Tying thread breakdown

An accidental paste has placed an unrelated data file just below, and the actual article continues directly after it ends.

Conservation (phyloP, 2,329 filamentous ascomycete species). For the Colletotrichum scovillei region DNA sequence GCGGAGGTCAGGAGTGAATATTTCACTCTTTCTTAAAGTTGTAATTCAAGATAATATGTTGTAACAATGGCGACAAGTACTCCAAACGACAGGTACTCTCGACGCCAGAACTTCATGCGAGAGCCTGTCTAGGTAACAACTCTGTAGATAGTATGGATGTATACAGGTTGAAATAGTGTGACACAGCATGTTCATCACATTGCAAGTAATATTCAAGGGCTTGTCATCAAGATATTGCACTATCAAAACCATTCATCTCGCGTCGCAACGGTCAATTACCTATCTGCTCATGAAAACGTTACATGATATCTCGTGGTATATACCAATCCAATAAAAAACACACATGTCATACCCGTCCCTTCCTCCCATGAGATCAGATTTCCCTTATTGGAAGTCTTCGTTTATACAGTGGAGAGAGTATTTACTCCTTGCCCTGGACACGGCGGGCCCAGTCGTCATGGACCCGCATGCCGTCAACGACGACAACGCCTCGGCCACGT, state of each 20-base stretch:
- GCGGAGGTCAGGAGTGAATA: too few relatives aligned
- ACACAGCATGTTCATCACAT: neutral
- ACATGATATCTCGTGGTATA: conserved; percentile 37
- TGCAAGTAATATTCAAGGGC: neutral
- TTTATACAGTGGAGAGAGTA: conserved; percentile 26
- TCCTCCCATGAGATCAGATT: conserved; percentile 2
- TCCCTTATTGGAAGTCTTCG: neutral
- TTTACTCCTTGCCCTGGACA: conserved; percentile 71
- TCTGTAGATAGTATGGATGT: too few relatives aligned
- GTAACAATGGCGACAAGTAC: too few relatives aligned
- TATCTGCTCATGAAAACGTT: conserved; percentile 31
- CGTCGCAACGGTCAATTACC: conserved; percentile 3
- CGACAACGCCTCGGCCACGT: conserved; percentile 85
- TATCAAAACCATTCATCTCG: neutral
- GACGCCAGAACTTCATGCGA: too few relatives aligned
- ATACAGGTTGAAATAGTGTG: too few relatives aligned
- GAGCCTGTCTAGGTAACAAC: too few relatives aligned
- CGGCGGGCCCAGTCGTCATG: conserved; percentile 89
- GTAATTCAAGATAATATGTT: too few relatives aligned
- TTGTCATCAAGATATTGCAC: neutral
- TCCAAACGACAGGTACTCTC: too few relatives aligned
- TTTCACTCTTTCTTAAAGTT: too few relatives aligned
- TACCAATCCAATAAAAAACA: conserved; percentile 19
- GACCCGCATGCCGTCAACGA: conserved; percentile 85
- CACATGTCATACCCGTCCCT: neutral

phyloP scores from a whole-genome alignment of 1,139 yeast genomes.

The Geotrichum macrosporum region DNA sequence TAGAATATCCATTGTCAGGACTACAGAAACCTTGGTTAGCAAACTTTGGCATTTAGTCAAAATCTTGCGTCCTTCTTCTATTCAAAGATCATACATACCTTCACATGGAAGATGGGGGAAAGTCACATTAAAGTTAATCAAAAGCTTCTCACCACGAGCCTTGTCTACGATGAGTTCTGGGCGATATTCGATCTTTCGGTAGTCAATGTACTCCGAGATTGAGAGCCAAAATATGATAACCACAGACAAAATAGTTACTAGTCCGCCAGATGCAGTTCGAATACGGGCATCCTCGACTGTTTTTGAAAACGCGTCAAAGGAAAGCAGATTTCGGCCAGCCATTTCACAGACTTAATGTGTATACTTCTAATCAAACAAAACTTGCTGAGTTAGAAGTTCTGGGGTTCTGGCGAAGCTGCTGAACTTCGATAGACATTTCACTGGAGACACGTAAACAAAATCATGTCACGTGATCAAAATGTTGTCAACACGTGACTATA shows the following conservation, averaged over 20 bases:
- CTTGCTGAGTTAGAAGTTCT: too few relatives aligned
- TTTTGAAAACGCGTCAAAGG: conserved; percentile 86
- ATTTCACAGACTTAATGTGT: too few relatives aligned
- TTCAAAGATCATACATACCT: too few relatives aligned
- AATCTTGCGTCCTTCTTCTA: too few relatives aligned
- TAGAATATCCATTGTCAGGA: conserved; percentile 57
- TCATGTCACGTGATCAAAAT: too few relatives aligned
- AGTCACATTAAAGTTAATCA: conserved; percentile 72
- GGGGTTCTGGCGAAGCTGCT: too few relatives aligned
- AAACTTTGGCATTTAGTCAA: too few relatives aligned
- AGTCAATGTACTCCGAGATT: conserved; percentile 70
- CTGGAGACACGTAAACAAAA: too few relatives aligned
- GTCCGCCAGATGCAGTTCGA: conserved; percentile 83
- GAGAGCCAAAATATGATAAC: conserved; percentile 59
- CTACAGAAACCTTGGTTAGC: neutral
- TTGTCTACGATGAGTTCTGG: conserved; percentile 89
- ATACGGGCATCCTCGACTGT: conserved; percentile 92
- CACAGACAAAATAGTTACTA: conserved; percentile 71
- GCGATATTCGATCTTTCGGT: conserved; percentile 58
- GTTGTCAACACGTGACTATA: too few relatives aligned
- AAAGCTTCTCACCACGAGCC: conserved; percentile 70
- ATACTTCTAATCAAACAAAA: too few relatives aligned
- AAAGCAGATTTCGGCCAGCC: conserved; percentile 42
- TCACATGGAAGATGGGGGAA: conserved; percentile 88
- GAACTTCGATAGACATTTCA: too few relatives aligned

Today I am going to talk to you about the different types of tying threads out there for fly tying. The first thing we should go over is the sizes as they can be quite confusing to anyone starting out. There is two common size types of thread, a “zero” measurement system and the more standard sizing denier. The “zero” measurement system was originally used to measure silk thread a long time ago. Unfortunately it is a more archaic system and not as reliable as the denier system. Some companies larger zero measurement might actually be smaller than another companies smaller zero measurement. The denier system has a more accurate measurement of size and breaking strength and is also a textile industry standard today. For the zero system, the more zeros, the thinner the thread. So three zeroes would be 3/0 thread. With that being said, it makes it easier to determine the thread size needed for size of the fly you will be tying. The company that uses the older system is Danville, and in reference to thread size and strengths, they are the standard. You also have the Flymaster threads from them which is a flat, fine thread is considered 6/0. It is a very good thread to use when you don’t want a thread build up on the fly, i.e. dry flies. This thread comes in both waxed and unwaxed. They also have Flat waxed nylon for tying saltwater flies. Monocord which is a heavy version of 3/0 which is used for hair work. Flymaster plus is similar to the flat waxed nylon but has more twist to it. One of the other more popular thread companies out there is Uni-products. They also use the zero measurement. Their smallest size is a 17/0 trico thread which is an unwaxed very fine thread used for tying micro flies. After that you have 8/0 which is used to tie small flies and comes in both waxed and unwaxed; 6/0 is more abrasion-resistant thread and is good for big dries, bead-heads and streamers that require tying in multiple materials and also comes in waxed and unwaxed; 3/0 is a flat polyester multifilament thread that is normally used on flies larger than size 12 and also comes in waxed and unwaxed. Wapsi is another popular brand out there and comes in denier size. The three denier sizes they are carry are 70, 140 and 280. With these sizes, it is the exact opposite of the zero system. So the larger the number in denier is used for larger flies and the smaller the number the smaller the fly. Now the difference between waxed and unwaxed. Waxed thread gets a better hold on material, doesn’t slip as much, prevents fraying and holds dubbing better. Now the main problem is that wax can come off the thread and build up inside your bobbin and add bulk to the fly. Granted you can use unwaxed thread just as well and use a paraffin wax whenever you need to dub on to the thread or when you need extra grip with the thread. I hope this info helped clear up any confusion on tying thread and when it comes down to it, it is just up to personal preference on the thread you use.

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